College is being dramatically overprescribed and oversold as the answer to all of our job-related economic problems. The most recent graduation rate for first-time, full-time undergraduate students who began seeking a bachelor’s degree was 59 percent after six years. That is, only 59 percent of students who started college in 2009 had completed a bachelor’s degree by 2015, and this level has been more or less consistent the past number of years. For those who attended private, selective colleges, this number will seem jarringly low; the same number at selective schools is 88 percent. Among schools with open admissions policies the rate is only 32 percent, and among for-profit universities the six-year graduation rate is 23 percent. Similarly, the graduation rate from two-year associate’s degree programs within three years is only 29.1 percent. College, more than high school, is America’s true dropout factory.

            The main reasons cited for dropping out are being unprepared for the rigors of academic work; inability to cope with the competing demands of study, family, and jobs; and cost. The worst part is that no school will refund you your tuition if you don’t get your degree. Millions of high school graduates show up to college or community college, rack up significant debt, and then don’t graduate. We are up to a record $1.4 trillion in educational debt that serves as an anchor on the futures of many of our young people.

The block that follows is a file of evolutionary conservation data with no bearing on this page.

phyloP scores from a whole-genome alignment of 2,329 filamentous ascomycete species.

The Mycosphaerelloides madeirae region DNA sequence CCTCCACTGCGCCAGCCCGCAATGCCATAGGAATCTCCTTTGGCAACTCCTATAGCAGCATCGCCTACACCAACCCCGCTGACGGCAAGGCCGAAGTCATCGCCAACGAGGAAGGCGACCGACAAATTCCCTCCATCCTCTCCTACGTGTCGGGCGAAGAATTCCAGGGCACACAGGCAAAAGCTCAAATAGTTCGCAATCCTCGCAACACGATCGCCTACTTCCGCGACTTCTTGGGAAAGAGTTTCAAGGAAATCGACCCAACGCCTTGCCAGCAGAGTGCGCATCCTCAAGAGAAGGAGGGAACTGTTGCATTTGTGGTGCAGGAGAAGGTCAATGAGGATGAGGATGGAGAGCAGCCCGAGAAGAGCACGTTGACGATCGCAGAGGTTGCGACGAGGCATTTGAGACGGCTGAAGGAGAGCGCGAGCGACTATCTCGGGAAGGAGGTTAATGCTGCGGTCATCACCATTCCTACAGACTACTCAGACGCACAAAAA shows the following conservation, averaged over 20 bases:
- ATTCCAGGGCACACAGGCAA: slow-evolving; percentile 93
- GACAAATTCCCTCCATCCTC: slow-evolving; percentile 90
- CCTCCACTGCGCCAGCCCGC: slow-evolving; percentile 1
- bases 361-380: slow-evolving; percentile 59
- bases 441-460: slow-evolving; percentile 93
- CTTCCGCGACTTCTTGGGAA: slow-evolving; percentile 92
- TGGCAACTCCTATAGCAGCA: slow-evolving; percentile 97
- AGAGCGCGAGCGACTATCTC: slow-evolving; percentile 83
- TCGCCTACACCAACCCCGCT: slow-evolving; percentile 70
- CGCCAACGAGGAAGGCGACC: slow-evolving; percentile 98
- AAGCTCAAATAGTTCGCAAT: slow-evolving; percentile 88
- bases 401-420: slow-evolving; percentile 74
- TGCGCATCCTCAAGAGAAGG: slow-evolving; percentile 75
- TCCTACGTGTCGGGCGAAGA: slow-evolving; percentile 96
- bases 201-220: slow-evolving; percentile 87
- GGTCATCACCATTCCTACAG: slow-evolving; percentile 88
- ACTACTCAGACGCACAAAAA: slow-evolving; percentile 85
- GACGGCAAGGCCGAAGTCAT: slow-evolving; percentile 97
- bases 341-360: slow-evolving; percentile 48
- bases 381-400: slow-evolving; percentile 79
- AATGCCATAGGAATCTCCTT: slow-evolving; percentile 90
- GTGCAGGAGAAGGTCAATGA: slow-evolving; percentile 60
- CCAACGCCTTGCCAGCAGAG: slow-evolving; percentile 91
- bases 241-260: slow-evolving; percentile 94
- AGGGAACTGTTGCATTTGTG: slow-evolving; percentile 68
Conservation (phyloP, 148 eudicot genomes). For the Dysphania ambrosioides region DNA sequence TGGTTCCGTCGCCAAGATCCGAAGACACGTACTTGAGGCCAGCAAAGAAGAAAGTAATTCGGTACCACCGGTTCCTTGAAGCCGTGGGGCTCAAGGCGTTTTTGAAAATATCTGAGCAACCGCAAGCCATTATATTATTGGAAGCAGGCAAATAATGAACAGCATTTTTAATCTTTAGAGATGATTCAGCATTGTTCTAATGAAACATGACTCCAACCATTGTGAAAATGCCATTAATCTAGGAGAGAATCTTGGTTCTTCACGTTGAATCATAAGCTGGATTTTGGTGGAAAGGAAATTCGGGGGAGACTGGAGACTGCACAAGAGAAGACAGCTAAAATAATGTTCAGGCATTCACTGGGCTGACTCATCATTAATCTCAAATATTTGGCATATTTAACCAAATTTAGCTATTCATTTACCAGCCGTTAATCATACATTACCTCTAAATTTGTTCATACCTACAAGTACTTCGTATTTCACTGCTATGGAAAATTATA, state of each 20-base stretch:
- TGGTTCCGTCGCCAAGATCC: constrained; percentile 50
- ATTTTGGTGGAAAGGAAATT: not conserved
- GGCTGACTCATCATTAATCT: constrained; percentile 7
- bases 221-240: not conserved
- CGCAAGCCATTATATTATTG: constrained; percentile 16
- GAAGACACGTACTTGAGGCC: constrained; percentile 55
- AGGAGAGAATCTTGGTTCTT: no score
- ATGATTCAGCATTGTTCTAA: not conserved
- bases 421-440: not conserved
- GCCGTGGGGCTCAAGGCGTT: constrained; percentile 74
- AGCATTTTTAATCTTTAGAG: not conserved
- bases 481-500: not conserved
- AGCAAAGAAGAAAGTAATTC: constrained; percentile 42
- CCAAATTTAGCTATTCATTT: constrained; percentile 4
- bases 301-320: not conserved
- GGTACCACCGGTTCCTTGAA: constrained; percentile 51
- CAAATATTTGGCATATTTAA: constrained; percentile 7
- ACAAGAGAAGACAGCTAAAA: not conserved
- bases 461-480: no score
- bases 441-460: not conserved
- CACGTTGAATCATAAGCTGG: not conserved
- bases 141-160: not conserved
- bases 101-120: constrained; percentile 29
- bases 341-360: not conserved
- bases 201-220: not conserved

Meanwhile, the New York Federal Reserve estimated the underemployment rate of college graduates to be as high as 44 percent for recent grads and 34 percent overall. One-third of college graduates are working in jobs that don’t require a degree. We pretend that a college degree will prepare one for the future and ensure gainful opportunities when that’s often not the case.



            This raises a central question: Why is college so expensive? There is no real measure of the effectiveness of college; it’s not like they give you the SAT again and see how much better you got at it. And yet, college tuition has risen at several times the rate of inflation the past 20 years, more dramatically than all other costs, including health care. Thousands of parents right now are sitting there thinking, “Gosh, sending two kids to college might cost half a million dollars.” The real income received by college graduates has declined even as the cost of a degree has gone through the roof.